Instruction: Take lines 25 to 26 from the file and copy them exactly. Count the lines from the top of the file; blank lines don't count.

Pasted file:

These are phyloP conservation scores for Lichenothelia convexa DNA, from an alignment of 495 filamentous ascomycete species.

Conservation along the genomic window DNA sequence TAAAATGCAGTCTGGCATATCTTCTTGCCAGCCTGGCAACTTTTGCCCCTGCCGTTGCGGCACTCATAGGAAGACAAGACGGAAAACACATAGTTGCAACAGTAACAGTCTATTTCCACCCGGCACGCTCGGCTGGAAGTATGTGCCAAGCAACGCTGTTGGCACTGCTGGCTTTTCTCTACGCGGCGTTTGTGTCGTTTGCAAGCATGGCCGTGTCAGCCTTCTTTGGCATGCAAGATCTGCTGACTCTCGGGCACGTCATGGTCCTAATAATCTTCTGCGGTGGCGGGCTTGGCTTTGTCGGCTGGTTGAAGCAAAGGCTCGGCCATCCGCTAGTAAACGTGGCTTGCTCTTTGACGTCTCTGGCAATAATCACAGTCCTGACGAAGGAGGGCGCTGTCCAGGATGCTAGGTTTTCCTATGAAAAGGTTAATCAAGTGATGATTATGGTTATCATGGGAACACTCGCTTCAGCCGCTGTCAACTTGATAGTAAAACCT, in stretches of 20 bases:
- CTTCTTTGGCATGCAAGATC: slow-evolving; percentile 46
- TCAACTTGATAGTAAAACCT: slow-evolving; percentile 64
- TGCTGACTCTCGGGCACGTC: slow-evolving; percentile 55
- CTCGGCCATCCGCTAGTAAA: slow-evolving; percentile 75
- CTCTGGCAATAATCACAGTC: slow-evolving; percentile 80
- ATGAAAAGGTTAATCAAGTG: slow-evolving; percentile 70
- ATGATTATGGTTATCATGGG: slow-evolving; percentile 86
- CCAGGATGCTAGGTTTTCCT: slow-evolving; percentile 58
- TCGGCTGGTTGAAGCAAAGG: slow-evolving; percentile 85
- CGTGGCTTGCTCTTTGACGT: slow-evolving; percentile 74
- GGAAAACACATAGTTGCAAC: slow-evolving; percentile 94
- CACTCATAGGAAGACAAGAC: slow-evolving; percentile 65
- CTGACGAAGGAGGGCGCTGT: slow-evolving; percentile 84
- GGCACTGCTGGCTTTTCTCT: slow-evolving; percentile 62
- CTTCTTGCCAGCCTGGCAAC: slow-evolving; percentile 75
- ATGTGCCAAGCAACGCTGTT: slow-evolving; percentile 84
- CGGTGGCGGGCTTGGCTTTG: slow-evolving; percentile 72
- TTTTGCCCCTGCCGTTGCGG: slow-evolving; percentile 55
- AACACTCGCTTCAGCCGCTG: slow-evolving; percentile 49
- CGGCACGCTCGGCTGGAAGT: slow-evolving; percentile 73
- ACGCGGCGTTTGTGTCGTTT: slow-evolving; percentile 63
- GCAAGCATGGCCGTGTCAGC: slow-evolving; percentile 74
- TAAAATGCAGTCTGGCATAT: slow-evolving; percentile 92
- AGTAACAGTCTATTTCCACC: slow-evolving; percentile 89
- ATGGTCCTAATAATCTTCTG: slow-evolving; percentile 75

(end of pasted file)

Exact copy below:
- TAAAATGCAGTCTGGCATAT: slow-evolving; percentile 92
- AGTAACAGTCTATTTCCACC: slow-evolving; percentile 89